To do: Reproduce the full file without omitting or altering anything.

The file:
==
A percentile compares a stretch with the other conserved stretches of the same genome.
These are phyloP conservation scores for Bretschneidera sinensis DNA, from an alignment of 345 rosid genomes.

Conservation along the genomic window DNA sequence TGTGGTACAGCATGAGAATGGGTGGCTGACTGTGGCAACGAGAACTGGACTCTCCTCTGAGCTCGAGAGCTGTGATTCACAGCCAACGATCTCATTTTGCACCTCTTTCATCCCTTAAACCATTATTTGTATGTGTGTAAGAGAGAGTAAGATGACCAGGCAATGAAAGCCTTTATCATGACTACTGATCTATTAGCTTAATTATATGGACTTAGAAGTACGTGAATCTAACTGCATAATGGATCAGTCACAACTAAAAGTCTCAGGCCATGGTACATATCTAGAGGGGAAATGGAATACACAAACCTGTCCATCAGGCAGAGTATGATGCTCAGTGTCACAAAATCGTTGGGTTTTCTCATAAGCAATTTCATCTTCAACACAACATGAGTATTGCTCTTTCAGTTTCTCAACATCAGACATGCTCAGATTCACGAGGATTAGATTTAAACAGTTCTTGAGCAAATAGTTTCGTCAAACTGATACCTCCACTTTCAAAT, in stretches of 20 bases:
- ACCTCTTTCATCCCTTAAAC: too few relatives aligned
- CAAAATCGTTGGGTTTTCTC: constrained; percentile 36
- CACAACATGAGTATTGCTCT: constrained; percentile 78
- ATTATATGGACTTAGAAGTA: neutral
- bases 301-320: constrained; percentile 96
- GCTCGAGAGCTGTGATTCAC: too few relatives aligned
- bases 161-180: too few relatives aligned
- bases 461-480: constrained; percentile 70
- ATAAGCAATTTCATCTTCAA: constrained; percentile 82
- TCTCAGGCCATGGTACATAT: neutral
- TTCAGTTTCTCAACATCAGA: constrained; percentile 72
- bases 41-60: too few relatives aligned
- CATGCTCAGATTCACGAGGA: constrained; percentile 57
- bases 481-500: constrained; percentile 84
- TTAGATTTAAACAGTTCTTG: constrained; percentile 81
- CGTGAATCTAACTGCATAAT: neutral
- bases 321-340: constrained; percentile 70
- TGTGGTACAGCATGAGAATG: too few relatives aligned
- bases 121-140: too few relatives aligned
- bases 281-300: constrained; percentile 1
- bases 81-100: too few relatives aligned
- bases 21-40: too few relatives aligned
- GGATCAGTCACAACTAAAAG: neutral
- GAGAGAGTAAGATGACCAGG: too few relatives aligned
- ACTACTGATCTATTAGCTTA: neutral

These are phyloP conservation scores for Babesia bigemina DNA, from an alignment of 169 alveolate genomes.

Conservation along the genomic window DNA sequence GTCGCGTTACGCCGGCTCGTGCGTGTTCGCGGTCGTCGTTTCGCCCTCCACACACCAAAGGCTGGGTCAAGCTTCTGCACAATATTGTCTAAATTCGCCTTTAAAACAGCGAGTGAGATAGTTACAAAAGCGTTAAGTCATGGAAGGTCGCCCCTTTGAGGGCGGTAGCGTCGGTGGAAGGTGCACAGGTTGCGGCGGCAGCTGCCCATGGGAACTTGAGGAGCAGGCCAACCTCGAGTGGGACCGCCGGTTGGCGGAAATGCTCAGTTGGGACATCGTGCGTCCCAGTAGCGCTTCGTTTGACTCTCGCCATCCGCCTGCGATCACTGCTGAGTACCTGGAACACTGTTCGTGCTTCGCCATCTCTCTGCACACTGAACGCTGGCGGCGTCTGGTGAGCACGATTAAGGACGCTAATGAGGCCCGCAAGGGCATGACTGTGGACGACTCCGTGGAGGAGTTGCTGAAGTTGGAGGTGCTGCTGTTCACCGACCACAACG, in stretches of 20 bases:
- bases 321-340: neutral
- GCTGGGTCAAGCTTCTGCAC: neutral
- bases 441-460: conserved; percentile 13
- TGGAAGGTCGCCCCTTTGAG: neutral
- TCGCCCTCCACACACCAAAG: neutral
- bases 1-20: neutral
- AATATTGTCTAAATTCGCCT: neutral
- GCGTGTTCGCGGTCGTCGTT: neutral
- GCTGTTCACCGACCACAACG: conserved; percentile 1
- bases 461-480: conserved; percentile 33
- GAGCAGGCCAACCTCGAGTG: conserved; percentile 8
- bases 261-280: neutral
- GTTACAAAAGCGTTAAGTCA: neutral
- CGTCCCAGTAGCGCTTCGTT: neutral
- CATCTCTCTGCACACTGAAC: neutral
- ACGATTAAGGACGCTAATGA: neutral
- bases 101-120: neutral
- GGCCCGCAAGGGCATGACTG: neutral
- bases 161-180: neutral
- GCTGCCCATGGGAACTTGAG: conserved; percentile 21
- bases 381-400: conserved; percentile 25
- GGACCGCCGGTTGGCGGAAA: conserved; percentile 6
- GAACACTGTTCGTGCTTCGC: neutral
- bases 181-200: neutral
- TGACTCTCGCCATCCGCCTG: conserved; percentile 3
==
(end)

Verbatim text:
A percentile compares a stretch with the other conserved stretches of the same genome.
These are phyloP conservation scores for Bretschneidera sinensis DNA, from an alignment of 345 rosid genomes.

Conservation along the genomic window DNA sequence TGTGGTACAGCATGAGAATGGGTGGCTGACTGTGGCAACGAGAACTGGACTCTCCTCTGAGCTCGAGAGCTGTGATTCACAGCCAACGATCTCATTTTGCACCTCTTTCATCCCTTAAACCATTATTTGTATGTGTGTAAGAGAGAGTAAGATGACCAGGCAATGAAAGCCTTTATCATGACTACTGATCTATTAGCTTAATTATATGGACTTAGAAGTACGTGAATCTAACTGCATAATGGATCAGTCACAACTAAAAGTCTCAGGCCATGGTACATATCTAGAGGGGAAATGGAATACACAAACCTGTCCATCAGGCAGAGTATGATGCTCAGTGTCACAAAATCGTTGGGTTTTCTCATAAGCAATTTCATCTTCAACACAACATGAGTATTGCTCTTTCAGTTTCTCAACATCAGACATGCTCAGATTCACGAGGATTAGATTTAAACAGTTCTTGAGCAAATAGTTTCGTCAAACTGATACCTCCACTTTCAAAT, in stretches of 20 bases:
- ACCTCTTTCATCCCTTAAAC: too few relatives aligned
- CAAAATCGTTGGGTTTTCTC: constrained; percentile 36
- CACAACATGAGTATTGCTCT: constrained; percentile 78
- ATTATATGGACTTAGAAGTA: neutral
- bases 301-320: constrained; percentile 96
- GCTCGAGAGCTGTGATTCAC: too few relatives aligned
- bases 161-180: too few relatives aligned
- bases 461-480: constrained; percentile 70
- ATAAGCAATTTCATCTTCAA: constrained; percentile 82
- TCTCAGGCCATGGTACATAT: neutral
- TTCAGTTTCTCAACATCAGA: constrained; percentile 72
- bases 41-60: too few relatives aligned
- CATGCTCAGATTCACGAGGA: constrained; percentile 57
- bases 481-500: constrained; percentile 84
- TTAGATTTAAACAGTTCTTG: constrained; percentile 81
- CGTGAATCTAACTGCATAAT: neutral
- bases 321-340: constrained; percentile 70
- TGTGGTACAGCATGAGAATG: too few relatives aligned
- bases 121-140: too few relatives aligned
- bases 281-300: constrained; percentile 1
- bases 81-100: too few relatives aligned
- bases 21-40: too few relatives aligned
- GGATCAGTCACAACTAAAAG: neutral
- GAGAGAGTAAGATGACCAGG: too few relatives aligned
- ACTACTGATCTATTAGCTTA: neutral

These are phyloP conservation scores for Babesia bigemina DNA, from an alignment of 169 alveolate genomes.

Conservation along the genomic window DNA sequence GTCGCGTTACGCCGGCTCGTGCGTGTTCGCGGTCGTCGTTTCGCCCTCCACACACCAAAGGCTGGGTCAAGCTTCTGCACAATATTGTCTAAATTCGCCTTTAAAACAGCGAGTGAGATAGTTACAAAAGCGTTAAGTCATGGAAGGTCGCCCCTTTGAGGGCGGTAGCGTCGGTGGAAGGTGCACAGGTTGCGGCGGCAGCTGCCCATGGGAACTTGAGGAGCAGGCCAACCTCGAGTGGGACCGCCGGTTGGCGGAAATGCTCAGTTGGGACATCGTGCGTCCCAGTAGCGCTTCGTTTGACTCTCGCCATCCGCCTGCGATCACTGCTGAGTACCTGGAACACTGTTCGTGCTTCGCCATCTCTCTGCACACTGAACGCTGGCGGCGTCTGGTGAGCACGATTAAGGACGCTAATGAGGCCCGCAAGGGCATGACTGTGGACGACTCCGTGGAGGAGTTGCTGAAGTTGGAGGTGCTGCTGTTCACCGACCACAACG, in stretches of 20 bases:
- bases 321-340: neutral
- GCTGGGTCAAGCTTCTGCAC: neutral
- bases 441-460: conserved; percentile 13
- TGGAAGGTCGCCCCTTTGAG: neutral
- TCGCCCTCCACACACCAAAG: neutral
- bases 1-20: neutral
- AATATTGTCTAAATTCGCCT: neutral
- GCGTGTTCGCGGTCGTCGTT: neutral
- GCTGTTCACCGACCACAACG: conserved; percentile 1
- bases 461-480: conserved; percentile 33
- GAGCAGGCCAACCTCGAGTG: conserved; percentile 8
- bases 261-280: neutral
- GTTACAAAAGCGTTAAGTCA: neutral
- CGTCCCAGTAGCGCTTCGTT: neutral
- CATCTCTCTGCACACTGAAC: neutral
- ACGATTAAGGACGCTAATGA: neutral
- bases 101-120: neutral
- GGCCCGCAAGGGCATGACTG: neutral
- bases 161-180: neutral
- GCTGCCCATGGGAACTTGAG: conserved; percentile 21
- bases 381-400: conserved; percentile 25
- GGACCGCCGGTTGGCGGAAA: conserved; percentile 6
- GAACACTGTTCGTGCTTCGC: neutral
- bases 181-200: neutral
- TGACTCTCGCCATCCGCCTG: conserved; percentile 3